Nothing to kill or die for? Think about all the great literature, poetry, and cinema that would make no sense if there were nothing worth dying for. No Odyssey, no Les Miserables, not even Saving Private Ryan. And Shakespeare? Forget about it. His tragedies and histories are all about people dying for things they love more than life itself.
Getting rid of those things might make the world more just, but a lot less interesting.
Not only that, but nothing to kill or die for suggests no loved ones. Think about the things in your own life that you would lay down your life for. Yes, of course, God and country and justice and all that, but most of you probably thought about family members first. Is Lennon really saying that a world without family would be a utopia?
Better free your mind instead
Maybe we have it all wrong. Maybe John Lennon wrote “Imagine” to make us see that a world without countries, religion, possessions, and things worth dying for would actually be a dystopia. Perhaps it’s an ironic anthem.
That’s an interpretation, but an unlikely one. Just considering the face of the lyrics, the final line of the song is “I hope someday you’ll join us, and the world will live as one.” That sounds like a fairly earnest call to action. Then when we look outside the lyrics, the extrinsic evidence tells us that the song’s critique of religion, nationalism, and materialism aligns pretty well with the beliefs Lennon espoused in interviews.
In short, the ironic interpretation of “Imagine” doesn’t seem very plausible.
On the other hand, John Lennon was fond of ambiguity. This is the guy who sang “I’d rather see you dead, little girl, than to see you with another man” before he wrote the hippie anthem “All You Need Is Love.”
Even more famously, his song “Revolution” reads like a critique of 60s radicals who embraced the idea of violent Marxist rebellion. “But when you talk about destruction,” he sang on the original single version (the fast one), “don’t you know that you can count me out.” He was all about giving peace a chance.
Or so we thought. Later, when the Beatles released the slower, doo-wop version of “Revolution” (the one on the White album), John sang “don’t you know that you can count me out . . . in.”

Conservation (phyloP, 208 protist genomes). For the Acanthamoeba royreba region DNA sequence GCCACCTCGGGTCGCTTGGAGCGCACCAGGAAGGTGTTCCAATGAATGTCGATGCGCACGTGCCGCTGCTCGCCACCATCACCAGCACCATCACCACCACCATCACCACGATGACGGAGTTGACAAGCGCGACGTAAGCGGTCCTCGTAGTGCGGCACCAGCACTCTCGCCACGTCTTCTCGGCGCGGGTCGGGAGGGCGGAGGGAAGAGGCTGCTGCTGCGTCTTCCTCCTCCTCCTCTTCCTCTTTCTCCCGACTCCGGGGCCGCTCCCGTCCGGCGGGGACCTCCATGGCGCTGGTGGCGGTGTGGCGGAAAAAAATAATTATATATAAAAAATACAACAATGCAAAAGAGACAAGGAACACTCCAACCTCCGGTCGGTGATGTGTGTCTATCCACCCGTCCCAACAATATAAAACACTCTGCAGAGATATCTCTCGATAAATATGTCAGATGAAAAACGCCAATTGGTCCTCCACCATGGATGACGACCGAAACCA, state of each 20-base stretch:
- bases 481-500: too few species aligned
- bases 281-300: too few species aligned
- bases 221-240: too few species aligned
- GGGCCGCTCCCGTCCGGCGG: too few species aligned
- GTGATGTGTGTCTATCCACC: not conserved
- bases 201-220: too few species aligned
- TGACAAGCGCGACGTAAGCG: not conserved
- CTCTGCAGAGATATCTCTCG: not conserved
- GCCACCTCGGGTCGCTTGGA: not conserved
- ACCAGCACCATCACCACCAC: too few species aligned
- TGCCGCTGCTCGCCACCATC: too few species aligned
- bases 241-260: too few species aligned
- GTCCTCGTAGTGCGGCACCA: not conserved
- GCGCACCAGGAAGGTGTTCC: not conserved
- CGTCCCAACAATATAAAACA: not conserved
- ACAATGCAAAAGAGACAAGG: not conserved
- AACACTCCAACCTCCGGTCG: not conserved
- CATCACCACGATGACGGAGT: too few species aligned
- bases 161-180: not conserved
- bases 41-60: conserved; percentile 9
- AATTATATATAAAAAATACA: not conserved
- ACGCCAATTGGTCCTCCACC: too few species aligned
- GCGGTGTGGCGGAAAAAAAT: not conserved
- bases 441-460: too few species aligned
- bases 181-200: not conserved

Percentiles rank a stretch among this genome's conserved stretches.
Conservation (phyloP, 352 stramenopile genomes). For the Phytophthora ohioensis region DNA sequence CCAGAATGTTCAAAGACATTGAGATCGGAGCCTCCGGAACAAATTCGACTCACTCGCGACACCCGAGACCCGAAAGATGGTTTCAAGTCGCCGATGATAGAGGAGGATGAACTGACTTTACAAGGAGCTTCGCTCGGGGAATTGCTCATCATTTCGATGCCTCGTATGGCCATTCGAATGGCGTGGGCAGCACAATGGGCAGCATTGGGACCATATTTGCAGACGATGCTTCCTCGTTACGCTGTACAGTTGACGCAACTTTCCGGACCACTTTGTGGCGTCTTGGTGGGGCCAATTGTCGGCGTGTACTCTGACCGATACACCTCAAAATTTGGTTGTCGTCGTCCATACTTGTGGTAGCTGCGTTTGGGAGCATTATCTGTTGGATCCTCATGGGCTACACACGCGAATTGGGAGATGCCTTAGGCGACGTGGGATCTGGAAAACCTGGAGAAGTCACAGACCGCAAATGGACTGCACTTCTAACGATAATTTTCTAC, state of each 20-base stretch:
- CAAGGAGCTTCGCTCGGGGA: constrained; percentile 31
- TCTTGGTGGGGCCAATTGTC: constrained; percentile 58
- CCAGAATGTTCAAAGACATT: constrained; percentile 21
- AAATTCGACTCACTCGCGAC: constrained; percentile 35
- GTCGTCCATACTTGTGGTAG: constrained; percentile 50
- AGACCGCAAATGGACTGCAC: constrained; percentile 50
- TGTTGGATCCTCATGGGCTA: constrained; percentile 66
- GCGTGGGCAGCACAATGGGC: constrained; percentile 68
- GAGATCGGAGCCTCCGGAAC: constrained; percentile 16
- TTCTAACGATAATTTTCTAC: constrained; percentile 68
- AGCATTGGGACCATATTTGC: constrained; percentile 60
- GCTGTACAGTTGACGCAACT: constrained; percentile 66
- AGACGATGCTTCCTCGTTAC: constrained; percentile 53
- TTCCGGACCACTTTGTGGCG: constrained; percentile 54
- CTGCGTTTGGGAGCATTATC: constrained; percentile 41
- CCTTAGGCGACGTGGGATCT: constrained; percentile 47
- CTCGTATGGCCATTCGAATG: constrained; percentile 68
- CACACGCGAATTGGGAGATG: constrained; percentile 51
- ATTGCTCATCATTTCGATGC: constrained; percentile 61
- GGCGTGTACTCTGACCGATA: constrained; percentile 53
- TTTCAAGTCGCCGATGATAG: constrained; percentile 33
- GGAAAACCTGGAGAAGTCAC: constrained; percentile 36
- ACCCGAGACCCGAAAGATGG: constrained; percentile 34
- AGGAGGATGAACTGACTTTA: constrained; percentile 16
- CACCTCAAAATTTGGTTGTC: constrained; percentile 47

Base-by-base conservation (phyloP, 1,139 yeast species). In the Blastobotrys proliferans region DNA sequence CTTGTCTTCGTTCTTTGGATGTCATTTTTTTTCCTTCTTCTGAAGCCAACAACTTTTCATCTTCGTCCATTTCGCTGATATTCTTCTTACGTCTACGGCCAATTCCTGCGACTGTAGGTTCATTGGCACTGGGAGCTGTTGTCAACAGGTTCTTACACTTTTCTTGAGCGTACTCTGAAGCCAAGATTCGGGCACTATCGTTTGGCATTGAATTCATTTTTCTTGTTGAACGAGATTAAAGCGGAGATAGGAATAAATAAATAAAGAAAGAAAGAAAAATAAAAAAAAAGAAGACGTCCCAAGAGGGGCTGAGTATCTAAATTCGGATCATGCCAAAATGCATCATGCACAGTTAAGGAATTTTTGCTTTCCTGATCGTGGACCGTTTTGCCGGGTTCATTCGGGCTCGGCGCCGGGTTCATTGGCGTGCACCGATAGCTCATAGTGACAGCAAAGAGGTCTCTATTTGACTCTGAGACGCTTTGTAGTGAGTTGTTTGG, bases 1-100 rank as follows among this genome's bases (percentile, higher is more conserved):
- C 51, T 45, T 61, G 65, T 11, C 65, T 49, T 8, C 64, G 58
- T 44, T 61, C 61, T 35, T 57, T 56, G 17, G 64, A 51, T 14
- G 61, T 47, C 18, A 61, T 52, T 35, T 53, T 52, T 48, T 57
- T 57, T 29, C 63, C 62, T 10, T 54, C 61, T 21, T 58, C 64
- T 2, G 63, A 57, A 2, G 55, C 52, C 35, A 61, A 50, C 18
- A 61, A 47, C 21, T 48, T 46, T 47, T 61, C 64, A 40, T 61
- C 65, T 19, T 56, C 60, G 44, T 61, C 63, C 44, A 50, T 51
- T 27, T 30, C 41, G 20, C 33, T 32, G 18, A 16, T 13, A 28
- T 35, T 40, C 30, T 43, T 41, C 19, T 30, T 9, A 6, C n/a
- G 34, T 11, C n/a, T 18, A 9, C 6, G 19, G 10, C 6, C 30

Out . . . in. What was that all about?
This ambiguity suggests we need to consider Lennon’s whole body of work, and when we do that, a more complex picture emerges.
Just like starting over
Nine years after Imagine, John Lennon released a comeback album called Double Fantasy. I consider it his best solo album, but strangely, there’s nothing on it about politics. Instead, the songs were all about relationships. (“Woman, I can hardly express, my mixed emotions at my thoughtlessness.”)
What happened? Did John go soft?
One thing that happened is that John’s son Sean was born in 1975. At that point, Lennon did something almost unimaginable for a rock star who stood at the top of the world. He quit making music, became a house husband, and stayed home with his kid, changing diapers and watching Sesame Street.
This eventually led to another song with a memorable piano riff: “Watching the Wheels.” It responds to the questions people kept asking John during his self-imposed exile from show business. “Don’t you miss the big time, boy, you’re no longer on the ball?”
But the song on Double Fantasy that has really resonated with people is “Beautiful Boy,” a musical love letter to John’s son. Even if you don’t know the song, you probably recognize its signature line: “life is what happens to you while you’re busy making other plans.”
Everyone can relate to that, especially if you have children. We all have big plans when we’re young. Some want to get rich, or famous, or both. Others want to make the world a better place.
Raising children has a way of bringing us back to reality. This is precisely why Socrates thought the family would stand in the way of complete justice.
And the hard truth is, sometimes having a family gets in the way of those big plans you had. But you learn that the best stuff in life is what happens along the way. You’d think that people would have had enough of silly love songs, but you look around you and you see it isn’t so.
I think this points to a third possible interpretation of “Imagine.” Maybe we need to pay more attention to the title.
Perchance the point is not to get rid of everything we care about and fight over. “Imagine” suggests that the things human beings love the most can also be the very things that make us behave the worst. But by imagining a more just world, we can at least remind ourselves not to let our selfish concerns for our own families, possessions, and beliefs feed into greed, intolerance, and violence.
If that means less work for lawyers, I can live with that. Maybe I can have a second career as a rock star.
Zach Wolfe (firstname.lastname@example.org) is a Texas trial lawyer who handles non-compete and trade secret litigation at Zach Wolfe Law Firm. Thomson Reuters named him a Texas “Super Lawyer”® for Business Litigation in 2020 and 2021.
These are his opinions, not the opinions of his firm or clients.
 “All these women are to belong to all these men in common, and no woman is to live privately with any man. And the children, in their turn, will be in common, and neither will a parent know his own offspring, nor a child his parent.” The Republic (On the Just), Book V, 457d (Basic Books 2d ed. 1991, trans. Bloom).
 “There mustn’t be private houses for them, nor land, nor any possession.” Id. at 463c.
 Id. at 464e.